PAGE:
As Formula 1 introduced a raft of changes ahead of the new season, 2017 was always likely to produce some new features on the aerodynamic front. Here are some of the key highlights from this year.
The appearance of T-wings on this year’s cars is a consequence of the changing of the rear wing dimensions for 2017. During the rewriting of the rules a small region that was previously occupied by the outgoing higher rear wings was accidently left unattended. The extruded 50 x 750 mm area was instantly taken advantage of by the teams, with the majority of them converging on some form of twin element design by mid-season.
On its own the T-wing produces some downforce with minimal drag due to its wide span and extremely short 50 mm chord length. This in itself is a good enough reason to install one on the car, however it also has other positive implications.
An aerofoil with even a small amount of camber will generate an air pressure difference between its upper and lower surfaces. The air will try to equalise itself as quickly as possible, and the best way for it to do that is for the high pressure flow on top of the wing to flip underneath at the wing tips. This causes the air to rotate, generating a vortex due to the flow’s momentum.
The rear wing produces huge tip vortices due to its high angle of attack, which the teams try to control using endplates. Although the presence of a vortex indicates induced drag, they can beneficial to the car’s aerodynamics as they help pull airflow from elsewhere. You can either use them to pull air over bodywork to produce more downforce, or move turbulence away from more sensitive regions of the car (i.e. Y250 vortex).
The small tip vortex rolling up on one side of the T-wing travels backwards and entwines with its corresponding rear wing tip vortex behind, creating a slightly more powerful vortex overall. This amplifies its suction effect and therefore draws out more air from under the rear wing, thus enhancing rear downforce. It may only be worth a fraction of a second, less than a tenth. But considering its simplicity and minimal manufacturing cost, it is an item that’s definitely worth having.
A lot of previously blocked areas of the car have been opened up for development for 2017, including the bargeboards and the floor surrounding them. While we expected to see the sprouting of flamboyant geometries and the arrangement of multiple turning vanes, it is still fascinating to see the intricate detailing that separates even the top teams.
In 2016 Mercedes started to play with serrated bodywork to manipulate the air more aggressively. Dividing an angled geometry into several sections allows flow to migrate between the two sides, reducing the chances of flow separation. In turn, mini vortices form across each section, which then all roll up into one powerful vortex projected aft of the bodywork. This trend has been carried into 2017: Mercedes have even chosen to stagger a series of mini turning vanes – each producing their own vortex – along the bargeboard’s footplate to provide the same effect.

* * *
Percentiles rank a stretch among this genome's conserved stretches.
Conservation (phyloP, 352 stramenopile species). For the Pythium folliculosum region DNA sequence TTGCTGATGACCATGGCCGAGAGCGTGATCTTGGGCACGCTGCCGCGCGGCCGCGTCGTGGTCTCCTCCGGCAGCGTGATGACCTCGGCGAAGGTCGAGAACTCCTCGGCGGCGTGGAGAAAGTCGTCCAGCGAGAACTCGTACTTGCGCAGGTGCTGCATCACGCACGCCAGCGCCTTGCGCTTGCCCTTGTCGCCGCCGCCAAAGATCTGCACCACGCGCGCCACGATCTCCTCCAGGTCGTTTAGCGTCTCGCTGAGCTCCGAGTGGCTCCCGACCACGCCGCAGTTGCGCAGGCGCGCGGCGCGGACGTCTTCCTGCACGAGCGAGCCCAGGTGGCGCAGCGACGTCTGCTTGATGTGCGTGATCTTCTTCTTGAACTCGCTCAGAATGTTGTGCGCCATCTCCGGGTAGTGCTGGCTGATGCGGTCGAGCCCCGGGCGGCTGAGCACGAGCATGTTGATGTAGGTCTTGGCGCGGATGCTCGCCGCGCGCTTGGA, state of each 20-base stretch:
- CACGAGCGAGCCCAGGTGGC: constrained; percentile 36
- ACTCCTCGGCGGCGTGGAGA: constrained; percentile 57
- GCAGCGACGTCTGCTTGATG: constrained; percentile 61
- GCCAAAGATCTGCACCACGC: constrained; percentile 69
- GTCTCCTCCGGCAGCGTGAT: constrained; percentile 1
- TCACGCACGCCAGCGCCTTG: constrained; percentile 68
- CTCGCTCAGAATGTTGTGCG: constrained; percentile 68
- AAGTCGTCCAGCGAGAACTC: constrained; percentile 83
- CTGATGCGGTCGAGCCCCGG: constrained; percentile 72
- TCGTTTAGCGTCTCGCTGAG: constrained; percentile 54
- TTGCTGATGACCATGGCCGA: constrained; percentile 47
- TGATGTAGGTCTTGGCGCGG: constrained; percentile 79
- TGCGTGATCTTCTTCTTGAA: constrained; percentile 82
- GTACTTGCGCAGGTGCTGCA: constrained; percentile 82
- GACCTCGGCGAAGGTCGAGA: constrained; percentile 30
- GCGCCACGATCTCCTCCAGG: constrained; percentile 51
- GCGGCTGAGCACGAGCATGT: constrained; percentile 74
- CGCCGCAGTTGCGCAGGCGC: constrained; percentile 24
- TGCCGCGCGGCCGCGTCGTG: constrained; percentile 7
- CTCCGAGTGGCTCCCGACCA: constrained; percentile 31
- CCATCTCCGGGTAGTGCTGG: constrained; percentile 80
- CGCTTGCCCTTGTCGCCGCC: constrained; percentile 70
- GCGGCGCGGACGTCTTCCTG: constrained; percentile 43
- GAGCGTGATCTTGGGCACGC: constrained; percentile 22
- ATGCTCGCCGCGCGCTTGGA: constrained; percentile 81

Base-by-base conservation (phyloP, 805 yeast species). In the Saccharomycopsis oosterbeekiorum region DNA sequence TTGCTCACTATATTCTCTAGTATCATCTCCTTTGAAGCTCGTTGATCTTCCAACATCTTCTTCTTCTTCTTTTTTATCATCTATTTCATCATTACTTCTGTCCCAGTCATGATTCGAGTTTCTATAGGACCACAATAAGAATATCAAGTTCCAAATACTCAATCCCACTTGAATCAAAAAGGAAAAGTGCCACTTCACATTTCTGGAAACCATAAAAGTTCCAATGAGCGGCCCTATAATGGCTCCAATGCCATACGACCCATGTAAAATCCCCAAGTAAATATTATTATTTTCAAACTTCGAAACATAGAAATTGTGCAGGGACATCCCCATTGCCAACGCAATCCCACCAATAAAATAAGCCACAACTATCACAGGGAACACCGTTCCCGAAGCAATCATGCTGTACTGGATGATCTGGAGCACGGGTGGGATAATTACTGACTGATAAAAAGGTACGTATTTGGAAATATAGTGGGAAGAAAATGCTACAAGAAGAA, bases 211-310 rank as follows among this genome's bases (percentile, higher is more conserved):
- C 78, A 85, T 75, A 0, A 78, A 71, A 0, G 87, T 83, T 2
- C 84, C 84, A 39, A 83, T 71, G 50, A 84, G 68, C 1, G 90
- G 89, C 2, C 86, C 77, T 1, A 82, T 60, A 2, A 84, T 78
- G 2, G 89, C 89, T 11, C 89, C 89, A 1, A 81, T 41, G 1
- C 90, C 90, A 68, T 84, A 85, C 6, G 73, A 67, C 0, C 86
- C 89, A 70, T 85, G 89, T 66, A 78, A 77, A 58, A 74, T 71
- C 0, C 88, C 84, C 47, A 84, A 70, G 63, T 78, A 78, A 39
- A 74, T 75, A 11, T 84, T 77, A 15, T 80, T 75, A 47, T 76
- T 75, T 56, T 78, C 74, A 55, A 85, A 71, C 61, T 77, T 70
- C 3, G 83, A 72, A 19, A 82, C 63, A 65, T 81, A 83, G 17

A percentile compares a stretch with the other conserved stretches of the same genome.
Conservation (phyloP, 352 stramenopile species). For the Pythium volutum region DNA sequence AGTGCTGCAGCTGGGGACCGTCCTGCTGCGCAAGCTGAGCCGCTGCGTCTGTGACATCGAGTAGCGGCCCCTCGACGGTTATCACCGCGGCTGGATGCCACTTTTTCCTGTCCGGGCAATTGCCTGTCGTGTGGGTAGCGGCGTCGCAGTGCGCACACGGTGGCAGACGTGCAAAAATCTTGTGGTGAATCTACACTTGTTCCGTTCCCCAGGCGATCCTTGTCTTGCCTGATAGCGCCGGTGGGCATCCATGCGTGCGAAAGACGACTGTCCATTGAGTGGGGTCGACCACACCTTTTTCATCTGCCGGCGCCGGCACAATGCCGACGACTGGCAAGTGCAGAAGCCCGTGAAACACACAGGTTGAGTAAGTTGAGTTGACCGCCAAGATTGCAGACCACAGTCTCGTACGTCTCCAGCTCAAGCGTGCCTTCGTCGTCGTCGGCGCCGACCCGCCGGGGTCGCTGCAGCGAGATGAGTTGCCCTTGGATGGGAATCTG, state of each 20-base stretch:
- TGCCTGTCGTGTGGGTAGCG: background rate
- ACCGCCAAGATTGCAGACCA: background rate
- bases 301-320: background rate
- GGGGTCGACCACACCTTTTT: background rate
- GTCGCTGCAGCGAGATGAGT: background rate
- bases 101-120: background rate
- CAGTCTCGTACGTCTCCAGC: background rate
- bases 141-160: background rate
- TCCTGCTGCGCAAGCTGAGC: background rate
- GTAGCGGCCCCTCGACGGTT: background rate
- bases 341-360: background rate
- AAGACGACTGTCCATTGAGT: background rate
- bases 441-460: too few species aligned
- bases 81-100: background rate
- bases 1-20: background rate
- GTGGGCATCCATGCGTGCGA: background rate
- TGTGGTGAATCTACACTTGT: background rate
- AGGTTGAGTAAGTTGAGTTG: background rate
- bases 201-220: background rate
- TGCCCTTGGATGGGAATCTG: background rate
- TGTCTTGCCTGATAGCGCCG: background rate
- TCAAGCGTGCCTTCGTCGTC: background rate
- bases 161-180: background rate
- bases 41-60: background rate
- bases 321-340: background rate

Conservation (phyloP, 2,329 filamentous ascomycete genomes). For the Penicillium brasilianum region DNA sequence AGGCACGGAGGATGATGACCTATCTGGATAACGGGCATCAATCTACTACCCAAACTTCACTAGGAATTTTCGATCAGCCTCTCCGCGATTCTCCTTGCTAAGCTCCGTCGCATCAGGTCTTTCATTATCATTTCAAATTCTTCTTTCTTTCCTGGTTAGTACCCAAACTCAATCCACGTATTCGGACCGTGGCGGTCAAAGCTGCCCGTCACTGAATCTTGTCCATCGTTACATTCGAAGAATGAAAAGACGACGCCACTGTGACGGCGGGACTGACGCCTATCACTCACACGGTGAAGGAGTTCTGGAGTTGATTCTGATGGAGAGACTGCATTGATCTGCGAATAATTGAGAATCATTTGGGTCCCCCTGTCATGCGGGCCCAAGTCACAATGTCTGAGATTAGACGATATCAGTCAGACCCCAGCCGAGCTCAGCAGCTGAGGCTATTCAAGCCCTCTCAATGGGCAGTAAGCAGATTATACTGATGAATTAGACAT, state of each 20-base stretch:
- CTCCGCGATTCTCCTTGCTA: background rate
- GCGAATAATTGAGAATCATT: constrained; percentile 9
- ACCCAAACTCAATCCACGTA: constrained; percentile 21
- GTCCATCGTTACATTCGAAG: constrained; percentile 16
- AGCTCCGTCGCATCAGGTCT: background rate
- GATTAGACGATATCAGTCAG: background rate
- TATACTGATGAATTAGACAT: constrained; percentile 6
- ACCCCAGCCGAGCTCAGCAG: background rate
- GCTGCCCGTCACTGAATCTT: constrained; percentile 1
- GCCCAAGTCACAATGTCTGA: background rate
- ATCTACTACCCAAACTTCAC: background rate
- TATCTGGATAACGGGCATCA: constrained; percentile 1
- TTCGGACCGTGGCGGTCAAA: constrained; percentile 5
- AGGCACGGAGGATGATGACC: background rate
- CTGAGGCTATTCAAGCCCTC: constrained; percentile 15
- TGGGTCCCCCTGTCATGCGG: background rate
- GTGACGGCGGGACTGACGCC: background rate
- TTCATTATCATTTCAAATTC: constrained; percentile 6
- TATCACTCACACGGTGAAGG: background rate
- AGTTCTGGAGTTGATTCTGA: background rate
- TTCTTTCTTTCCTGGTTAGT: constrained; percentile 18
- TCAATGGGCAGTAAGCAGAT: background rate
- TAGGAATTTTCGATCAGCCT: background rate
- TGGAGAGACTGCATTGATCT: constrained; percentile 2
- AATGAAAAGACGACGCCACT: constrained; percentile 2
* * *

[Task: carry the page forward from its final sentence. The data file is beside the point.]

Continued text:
This technique can be found on other sections of the car too. Like a vertically mounted turning vane, the floor of the car has a pressure gradient between its upper and lower surfaces – this is due to ground effect. Serrating the floor/bargeboard footplate has become a popular choice for plenty of teams, including Force India, Ferrari and Renault (pictured), as it helps energise the air flowing along the flanks of the car. Air naturally wants to migrate underneath the car, and by introducing it in this fashion the direction and intensity of the flow can be further dictated. This will help seal the floor along the side of the car, allowing teams to run a higher rake angle.
Mercedes cape nose
The caped nose Mercedes introduced in Spain represents one of the most dramatic changes in frontal aero philosophy in recent years. Dubbed the cape due to its trailing, flared silhouette, its job is to direct clean air into the bargeboard area and enhance the Y250 vortex produced at the inboard section of the front wing. It replaces the common solution of a series of turning vanes that hang under the front bulkhead, which offers slightly less efficiency compared to the ‘mini diffuser’ geometry that the W08 now has.
The cape’s lipped leading edge is designed to produce a vortex along its periphery, while the smooth underside – which hosts the inlet for the S-duct – aids the transition of laminar flow underneath the bodywork and out of the diffuser-like channels at the back.
The chances of seeing another rival introduce this solution before the end of the season are pretty slim, but it is perhaps something that we might see creep onto other cars from 2018 onwards.